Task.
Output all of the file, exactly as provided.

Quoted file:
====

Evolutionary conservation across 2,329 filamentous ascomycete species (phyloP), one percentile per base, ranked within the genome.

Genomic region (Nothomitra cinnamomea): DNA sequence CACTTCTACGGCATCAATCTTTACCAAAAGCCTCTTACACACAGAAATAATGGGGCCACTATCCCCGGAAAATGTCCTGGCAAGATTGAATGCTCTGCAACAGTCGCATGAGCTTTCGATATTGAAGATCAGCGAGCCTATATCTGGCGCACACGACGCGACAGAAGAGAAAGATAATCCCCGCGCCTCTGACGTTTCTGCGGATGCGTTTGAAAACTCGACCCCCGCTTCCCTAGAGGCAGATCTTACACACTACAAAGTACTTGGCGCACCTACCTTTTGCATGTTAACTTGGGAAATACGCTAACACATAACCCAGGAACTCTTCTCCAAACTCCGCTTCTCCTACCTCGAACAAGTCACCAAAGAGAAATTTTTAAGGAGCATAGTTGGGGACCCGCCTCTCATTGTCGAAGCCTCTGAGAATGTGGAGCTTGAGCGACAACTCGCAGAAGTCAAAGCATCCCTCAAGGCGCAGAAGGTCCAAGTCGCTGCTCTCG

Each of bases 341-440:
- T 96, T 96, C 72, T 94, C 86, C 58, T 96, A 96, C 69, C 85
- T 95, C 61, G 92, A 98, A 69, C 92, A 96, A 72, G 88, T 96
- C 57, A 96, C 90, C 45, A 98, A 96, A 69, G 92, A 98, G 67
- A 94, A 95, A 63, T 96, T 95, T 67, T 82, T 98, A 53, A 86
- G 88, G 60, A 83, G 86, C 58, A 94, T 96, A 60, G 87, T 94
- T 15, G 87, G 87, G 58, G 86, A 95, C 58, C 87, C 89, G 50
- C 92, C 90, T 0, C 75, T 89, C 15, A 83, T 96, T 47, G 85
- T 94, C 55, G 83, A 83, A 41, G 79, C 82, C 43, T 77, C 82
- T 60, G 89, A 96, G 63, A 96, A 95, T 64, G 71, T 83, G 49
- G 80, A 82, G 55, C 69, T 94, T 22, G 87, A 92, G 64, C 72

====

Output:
Evolutionary conservation across 2,329 filamentous ascomycete species (phyloP), one percentile per base, ranked within the genome.

Genomic region (Nothomitra cinnamomea): DNA sequence CACTTCTACGGCATCAATCTTTACCAAAAGCCTCTTACACACAGAAATAATGGGGCCACTATCCCCGGAAAATGTCCTGGCAAGATTGAATGCTCTGCAACAGTCGCATGAGCTTTCGATATTGAAGATCAGCGAGCCTATATCTGGCGCACACGACGCGACAGAAGAGAAAGATAATCCCCGCGCCTCTGACGTTTCTGCGGATGCGTTTGAAAACTCGACCCCCGCTTCCCTAGAGGCAGATCTTACACACTACAAAGTACTTGGCGCACCTACCTTTTGCATGTTAACTTGGGAAATACGCTAACACATAACCCAGGAACTCTTCTCCAAACTCCGCTTCTCCTACCTCGAACAAGTCACCAAAGAGAAATTTTTAAGGAGCATAGTTGGGGACCCGCCTCTCATTGTCGAAGCCTCTGAGAATGTGGAGCTTGAGCGACAACTCGCAGAAGTCAAAGCATCCCTCAAGGCGCAGAAGGTCCAAGTCGCTGCTCTCG

Each of bases 341-440:
- T 96, T 96, C 72, T 94, C 86, C 58, T 96, A 96, C 69, C 85
- T 95, C 61, G 92, A 98, A 69, C 92, A 96, A 72, G 88, T 96
- C 57, A 96, C 90, C 45, A 98, A 96, A 69, G 92, A 98, G 67
- A 94, A 95, A 63, T 96, T 95, T 67, T 82, T 98, A 53, A 86
- G 88, G 60, A 83, G 86, C 58, A 94, T 96, A 60, G 87, T 94
- T 15, G 87, G 87, G 58, G 86, A 95, C 58, C 87, C 89, G 50
- C 92, C 90, T 0, C 75, T 89, C 15, A 83, T 96, T 47, G 85
- T 94, C 55, G 83, A 83, A 41, G 79, C 82, C 43, T 77, C 82
- T 60, G 89, A 96, G 63, A 96, A 95, T 64, G 71, T 83, G 49
- G 80, A 82, G 55, C 69, T 94, T 22, G 87, A 92, G 64, C 72